"The question is often asked, 'Where is the gathering place for the saints?' seeming to imply the positive necessity for such a place. That such a place was necessary no one doubts; but when, for various reasons not necessary now to mention, the people were scattered, successively, from Kirtland, from Jackson County, Missouri, and lastly from Nauvoo, there seemed to come a time when there was a necessity for a division-for a sifting of the elements of discord, that the inharmonious and incongruous might be separated from the better and purer parts of the whole. What the result has been, most of those who know the history of this people are able to see; yet to many it is still dark.
"There are many obstacles to be met with by us, and which are to be overcome, not the least of which is the prejudice of those, who, most unfortunately for us, judge of us from very bad specimens of men, who either were, and are, or claim to be of the so-called Mormon faith. Another difficulty, and one of considerable importance, is the gathering together hastily in so large a body, that being incapable of harmonizing and assimilating the one with the other, so as to form a complete whole, it totters, and falls of its own concentrated weight.
"I shall not at this time enumerate or notice any more of the (to me) apparent difficulties than the two I have just spoken of, but if I can help to set these before some of those into whose hands this little volume may come, then am I amply repaid; and if not, then the good God, who sees the motives of all men, will receive the will for the deed, and pardon my shortcoming.
"I make no apology for my manner, neither for the crudeness of my material, nor for the indifferent way it is put together; but give it to the inspection of all, feeling sure that He who ruleth all things to his glory will guide and direct this to its desired end.
"When I assumed the position I now occupy, I covenanted that I would never willingly nor willfully do anything to
injure the cause of the true Latter Day Saints, or make their condition worse than it was when I found them; and I mean by God's help to keep that covenant.
"Now, knowing many of the rocks on which the church was split, is it not my duty to keep clear of them, each and every one of them! There is but one answer: most certainly it is. By keeping the church separated for the present (how long, God alone knows) I know that some of the rocks will be missed, and many difficulties overcome that we, as a body, existing at any one designated place could never meet. How I obtained this knowledge is not my province, at this time, to say. I know the anxiety that is felt by all to be gathering home to Zion, I see the increasing desire to secure happiness, but things seen by prophetic eye seem near at hand when years MAY intervene before they are brought to pass.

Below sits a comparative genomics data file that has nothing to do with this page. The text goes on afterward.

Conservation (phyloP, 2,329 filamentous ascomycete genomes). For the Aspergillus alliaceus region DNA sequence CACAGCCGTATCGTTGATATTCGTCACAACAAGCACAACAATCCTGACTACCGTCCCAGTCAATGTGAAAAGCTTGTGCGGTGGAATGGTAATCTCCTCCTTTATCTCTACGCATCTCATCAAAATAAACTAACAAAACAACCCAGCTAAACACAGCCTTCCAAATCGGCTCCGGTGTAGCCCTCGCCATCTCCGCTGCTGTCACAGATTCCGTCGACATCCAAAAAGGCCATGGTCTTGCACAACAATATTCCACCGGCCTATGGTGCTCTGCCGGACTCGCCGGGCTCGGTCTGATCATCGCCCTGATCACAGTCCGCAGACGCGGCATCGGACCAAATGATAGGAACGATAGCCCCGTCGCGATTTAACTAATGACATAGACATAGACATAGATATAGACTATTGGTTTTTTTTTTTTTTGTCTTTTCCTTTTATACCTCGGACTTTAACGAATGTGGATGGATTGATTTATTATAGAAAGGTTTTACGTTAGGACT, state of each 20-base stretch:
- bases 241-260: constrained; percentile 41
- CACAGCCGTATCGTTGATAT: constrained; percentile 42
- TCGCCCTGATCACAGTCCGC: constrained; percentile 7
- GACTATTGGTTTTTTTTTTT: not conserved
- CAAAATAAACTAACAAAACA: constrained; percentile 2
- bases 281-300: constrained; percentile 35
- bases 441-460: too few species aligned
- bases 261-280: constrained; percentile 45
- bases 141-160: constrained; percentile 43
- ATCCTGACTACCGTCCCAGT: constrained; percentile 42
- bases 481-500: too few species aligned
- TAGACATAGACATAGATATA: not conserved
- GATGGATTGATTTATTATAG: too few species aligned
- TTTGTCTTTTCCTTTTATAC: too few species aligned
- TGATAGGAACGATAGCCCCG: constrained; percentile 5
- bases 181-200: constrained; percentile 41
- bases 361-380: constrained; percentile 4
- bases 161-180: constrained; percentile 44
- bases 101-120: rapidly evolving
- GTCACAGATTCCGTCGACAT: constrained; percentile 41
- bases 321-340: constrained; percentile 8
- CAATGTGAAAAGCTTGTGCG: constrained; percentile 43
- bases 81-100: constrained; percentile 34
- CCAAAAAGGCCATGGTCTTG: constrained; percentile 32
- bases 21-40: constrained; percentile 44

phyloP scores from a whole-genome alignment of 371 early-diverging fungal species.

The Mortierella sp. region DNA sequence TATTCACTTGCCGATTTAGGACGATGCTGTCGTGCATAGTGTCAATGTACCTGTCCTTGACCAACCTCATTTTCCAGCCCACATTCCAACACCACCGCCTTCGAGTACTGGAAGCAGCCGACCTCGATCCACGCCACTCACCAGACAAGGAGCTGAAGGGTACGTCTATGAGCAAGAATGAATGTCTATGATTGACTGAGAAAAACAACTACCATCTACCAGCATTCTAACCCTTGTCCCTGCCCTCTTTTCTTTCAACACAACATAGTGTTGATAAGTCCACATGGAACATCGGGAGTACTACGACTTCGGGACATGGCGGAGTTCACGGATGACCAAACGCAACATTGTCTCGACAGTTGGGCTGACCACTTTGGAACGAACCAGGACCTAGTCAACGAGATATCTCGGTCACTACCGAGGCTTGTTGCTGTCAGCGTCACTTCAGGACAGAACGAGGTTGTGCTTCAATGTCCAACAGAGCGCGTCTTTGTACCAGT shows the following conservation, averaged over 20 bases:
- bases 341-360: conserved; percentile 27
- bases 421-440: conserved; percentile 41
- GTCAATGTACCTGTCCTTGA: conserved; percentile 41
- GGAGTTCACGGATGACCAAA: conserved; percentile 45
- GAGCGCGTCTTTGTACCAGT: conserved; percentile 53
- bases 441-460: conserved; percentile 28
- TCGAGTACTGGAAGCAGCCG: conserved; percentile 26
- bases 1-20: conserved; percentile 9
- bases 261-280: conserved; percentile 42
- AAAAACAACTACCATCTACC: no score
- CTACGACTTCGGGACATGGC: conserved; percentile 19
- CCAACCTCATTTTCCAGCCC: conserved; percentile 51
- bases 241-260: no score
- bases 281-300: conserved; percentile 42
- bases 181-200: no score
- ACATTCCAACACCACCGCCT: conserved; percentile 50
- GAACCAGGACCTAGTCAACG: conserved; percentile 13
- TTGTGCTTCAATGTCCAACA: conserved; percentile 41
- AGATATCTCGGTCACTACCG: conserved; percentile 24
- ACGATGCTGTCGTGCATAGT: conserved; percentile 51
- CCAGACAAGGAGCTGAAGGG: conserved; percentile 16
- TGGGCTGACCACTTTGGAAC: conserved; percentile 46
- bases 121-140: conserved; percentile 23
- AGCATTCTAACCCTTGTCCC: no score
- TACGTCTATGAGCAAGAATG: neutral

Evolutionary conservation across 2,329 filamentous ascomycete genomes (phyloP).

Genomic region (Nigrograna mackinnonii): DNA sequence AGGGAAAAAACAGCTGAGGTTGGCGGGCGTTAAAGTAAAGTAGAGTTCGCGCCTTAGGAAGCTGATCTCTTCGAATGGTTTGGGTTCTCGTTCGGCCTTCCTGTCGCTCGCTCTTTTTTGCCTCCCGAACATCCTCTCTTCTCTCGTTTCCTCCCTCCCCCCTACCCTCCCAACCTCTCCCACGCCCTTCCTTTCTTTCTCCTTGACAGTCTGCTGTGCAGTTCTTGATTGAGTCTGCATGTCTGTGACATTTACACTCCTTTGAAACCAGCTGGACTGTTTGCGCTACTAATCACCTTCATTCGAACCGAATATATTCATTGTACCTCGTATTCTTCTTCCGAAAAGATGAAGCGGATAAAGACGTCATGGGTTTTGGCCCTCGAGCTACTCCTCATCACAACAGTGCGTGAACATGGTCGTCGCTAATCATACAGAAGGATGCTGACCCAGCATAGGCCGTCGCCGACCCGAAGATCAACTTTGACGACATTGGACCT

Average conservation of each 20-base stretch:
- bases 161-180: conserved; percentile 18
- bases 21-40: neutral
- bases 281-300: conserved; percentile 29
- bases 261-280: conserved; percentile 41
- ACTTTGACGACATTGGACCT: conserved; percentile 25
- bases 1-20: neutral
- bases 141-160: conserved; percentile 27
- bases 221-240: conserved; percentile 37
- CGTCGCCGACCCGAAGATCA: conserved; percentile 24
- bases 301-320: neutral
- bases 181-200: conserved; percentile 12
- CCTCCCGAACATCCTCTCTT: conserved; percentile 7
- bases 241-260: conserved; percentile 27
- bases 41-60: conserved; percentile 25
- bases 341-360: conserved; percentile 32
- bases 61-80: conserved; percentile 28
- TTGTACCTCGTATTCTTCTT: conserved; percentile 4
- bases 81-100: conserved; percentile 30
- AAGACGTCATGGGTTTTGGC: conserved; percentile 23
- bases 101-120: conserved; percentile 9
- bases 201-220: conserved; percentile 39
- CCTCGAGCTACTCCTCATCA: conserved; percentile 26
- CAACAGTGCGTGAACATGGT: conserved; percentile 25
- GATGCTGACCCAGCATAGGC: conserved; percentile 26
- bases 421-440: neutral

"Men may differ in their views, a thing to-day may seem as to-morrow, and weeks, nay months may pass away, and still it is in the morrow. Speculative theories may be urged as truth; yet no change is made in God's plan of salvation, and he disposes of events, and of men and their destinies, despite their theories and their views.
"To those who are disposed to cavil at things they may not understand, in regard to the gathering of the saints, I would recommend a careful reading of the seventh paragraph of section one hundred and two, Book of Doctrine and Covenants:-
"'And let all my people who dwell in the regions round about, be very faithful and prayerful, and humble before me, and reveal not the things which I have revealed unto them, until it is wisdom in me that they should be revealed. Talk not judgment, neither boast of faith, nor of mighty works; but carefully gather together, as much in one region as can be consistently with the feelings of the people. And behold, I will give unto you favor and grace in their eyes, that you may rest in peace and safety, while you are saying unto the people, execute judgment and justice for us according to law, and redress us of our wrongs.' I would also